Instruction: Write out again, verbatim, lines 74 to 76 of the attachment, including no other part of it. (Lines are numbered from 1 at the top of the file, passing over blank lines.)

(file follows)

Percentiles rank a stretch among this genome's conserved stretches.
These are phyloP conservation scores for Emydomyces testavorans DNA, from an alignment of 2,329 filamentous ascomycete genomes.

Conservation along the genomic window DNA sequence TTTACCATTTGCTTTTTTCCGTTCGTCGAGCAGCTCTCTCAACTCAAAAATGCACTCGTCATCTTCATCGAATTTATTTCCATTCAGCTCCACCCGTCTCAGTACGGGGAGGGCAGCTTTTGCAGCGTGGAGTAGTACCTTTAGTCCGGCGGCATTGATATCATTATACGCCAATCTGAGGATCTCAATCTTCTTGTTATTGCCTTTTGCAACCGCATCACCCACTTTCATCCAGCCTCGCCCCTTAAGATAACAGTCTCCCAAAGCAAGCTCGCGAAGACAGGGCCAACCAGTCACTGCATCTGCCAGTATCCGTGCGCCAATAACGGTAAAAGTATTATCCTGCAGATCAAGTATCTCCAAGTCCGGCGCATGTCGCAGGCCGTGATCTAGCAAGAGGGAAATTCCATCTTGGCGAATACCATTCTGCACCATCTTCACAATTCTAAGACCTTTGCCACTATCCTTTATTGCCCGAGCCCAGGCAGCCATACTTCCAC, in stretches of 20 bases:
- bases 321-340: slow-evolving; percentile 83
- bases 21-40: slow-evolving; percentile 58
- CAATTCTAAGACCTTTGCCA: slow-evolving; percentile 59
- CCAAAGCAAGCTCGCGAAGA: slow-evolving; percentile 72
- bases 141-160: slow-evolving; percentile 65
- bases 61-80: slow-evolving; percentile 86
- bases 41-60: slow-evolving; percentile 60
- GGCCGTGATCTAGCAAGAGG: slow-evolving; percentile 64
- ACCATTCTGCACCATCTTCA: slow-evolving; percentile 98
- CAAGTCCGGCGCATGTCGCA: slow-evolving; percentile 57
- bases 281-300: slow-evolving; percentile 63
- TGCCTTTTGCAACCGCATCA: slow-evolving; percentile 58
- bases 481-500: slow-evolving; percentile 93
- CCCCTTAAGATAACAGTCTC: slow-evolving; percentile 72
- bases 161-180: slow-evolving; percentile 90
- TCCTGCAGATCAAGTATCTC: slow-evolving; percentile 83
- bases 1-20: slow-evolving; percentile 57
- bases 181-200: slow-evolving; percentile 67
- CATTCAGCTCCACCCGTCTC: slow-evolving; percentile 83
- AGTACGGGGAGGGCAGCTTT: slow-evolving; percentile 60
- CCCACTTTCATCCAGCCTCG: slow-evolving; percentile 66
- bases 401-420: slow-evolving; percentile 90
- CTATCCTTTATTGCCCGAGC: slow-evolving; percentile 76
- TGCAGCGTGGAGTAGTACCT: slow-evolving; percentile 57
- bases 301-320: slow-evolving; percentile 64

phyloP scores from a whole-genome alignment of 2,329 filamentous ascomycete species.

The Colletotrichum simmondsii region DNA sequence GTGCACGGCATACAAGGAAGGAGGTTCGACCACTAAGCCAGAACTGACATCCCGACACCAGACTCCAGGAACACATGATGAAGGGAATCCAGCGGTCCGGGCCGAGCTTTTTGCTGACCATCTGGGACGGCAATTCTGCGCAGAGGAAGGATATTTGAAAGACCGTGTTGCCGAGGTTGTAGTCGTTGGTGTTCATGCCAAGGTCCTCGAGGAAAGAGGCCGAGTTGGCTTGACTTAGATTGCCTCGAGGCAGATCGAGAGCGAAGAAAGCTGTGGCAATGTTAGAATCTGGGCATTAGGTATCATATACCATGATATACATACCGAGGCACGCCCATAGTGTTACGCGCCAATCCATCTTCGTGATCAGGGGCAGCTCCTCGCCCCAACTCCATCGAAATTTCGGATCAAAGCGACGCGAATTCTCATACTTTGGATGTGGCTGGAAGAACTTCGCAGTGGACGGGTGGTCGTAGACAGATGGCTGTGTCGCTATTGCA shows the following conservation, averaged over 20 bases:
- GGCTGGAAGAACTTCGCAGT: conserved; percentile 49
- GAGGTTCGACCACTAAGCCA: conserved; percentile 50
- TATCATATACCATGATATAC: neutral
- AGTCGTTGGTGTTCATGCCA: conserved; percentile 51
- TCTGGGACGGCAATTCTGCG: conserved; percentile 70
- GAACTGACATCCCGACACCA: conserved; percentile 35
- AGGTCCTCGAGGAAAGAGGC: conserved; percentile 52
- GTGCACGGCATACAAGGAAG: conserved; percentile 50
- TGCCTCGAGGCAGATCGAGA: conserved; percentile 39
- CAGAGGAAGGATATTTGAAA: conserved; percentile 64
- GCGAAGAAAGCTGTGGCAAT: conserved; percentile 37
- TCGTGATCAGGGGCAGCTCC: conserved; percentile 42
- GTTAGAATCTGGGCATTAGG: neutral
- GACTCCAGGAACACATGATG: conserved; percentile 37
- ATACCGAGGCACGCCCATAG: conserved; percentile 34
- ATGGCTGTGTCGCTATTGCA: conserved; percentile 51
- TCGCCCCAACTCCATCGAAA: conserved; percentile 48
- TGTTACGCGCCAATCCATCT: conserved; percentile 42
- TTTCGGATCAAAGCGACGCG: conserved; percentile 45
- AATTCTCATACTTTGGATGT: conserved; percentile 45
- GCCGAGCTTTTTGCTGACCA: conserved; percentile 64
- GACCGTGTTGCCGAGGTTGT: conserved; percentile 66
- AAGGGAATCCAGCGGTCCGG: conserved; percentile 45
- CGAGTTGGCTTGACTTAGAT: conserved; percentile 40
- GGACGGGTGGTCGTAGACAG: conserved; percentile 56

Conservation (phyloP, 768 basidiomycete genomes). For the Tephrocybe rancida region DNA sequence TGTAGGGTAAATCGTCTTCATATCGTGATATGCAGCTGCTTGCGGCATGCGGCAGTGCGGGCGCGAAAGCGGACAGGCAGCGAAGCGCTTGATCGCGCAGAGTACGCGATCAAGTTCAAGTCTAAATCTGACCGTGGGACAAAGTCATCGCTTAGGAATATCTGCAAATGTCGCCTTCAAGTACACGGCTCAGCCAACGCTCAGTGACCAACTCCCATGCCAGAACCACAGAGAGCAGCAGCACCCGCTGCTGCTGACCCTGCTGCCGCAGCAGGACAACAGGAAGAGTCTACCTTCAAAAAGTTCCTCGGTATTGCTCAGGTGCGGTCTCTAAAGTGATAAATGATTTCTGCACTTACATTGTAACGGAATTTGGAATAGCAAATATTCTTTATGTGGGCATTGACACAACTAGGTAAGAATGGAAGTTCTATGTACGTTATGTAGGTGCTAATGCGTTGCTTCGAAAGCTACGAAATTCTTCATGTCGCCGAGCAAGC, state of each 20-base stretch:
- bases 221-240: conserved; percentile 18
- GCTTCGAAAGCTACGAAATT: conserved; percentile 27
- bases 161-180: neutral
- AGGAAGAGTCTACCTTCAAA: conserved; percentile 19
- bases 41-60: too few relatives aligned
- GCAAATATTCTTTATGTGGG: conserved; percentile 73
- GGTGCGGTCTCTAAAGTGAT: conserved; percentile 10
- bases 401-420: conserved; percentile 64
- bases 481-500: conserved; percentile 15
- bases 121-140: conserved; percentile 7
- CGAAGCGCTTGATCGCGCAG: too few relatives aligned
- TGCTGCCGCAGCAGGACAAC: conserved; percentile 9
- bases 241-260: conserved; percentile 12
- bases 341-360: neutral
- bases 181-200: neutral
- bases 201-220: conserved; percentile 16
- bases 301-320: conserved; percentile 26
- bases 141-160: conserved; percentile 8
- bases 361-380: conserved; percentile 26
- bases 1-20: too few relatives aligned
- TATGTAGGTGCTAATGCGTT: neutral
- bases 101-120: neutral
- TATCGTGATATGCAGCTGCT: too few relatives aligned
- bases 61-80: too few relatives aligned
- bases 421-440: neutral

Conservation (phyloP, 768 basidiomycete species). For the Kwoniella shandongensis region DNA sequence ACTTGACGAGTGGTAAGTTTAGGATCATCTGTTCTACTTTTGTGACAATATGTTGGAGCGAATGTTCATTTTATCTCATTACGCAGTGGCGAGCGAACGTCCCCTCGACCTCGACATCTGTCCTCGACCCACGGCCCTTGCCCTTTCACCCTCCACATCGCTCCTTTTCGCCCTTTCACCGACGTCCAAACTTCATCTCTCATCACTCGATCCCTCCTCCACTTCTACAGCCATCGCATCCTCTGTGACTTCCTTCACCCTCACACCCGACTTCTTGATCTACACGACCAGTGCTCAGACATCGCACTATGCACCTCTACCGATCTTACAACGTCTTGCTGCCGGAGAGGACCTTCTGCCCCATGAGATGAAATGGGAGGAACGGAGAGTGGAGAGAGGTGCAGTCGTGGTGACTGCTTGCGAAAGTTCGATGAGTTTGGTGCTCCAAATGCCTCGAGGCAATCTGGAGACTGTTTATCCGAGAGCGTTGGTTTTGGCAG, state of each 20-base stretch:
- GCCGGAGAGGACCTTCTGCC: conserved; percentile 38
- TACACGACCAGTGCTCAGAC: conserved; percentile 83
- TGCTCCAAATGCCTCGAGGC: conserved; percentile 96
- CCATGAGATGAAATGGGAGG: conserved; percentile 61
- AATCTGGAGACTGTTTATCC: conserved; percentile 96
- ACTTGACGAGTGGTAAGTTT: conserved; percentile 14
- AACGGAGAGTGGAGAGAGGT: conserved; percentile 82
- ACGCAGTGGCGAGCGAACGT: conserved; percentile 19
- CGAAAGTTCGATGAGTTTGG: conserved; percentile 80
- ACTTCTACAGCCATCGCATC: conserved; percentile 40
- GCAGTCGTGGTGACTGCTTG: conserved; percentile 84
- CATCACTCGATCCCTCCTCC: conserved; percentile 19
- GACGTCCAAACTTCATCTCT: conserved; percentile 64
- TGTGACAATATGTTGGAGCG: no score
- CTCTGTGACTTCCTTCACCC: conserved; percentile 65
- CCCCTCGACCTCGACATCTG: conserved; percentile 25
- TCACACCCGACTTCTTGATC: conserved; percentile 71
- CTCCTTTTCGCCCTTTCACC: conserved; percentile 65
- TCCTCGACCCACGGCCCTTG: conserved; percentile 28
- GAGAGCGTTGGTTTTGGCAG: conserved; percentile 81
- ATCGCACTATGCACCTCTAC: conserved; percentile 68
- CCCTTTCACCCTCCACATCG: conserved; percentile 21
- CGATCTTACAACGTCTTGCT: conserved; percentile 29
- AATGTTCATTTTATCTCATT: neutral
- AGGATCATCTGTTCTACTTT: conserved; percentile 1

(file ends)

- bases 141-160: conserved; percentile 8
- bases 361-380: conserved; percentile 26
- bases 1-20: too few relatives aligned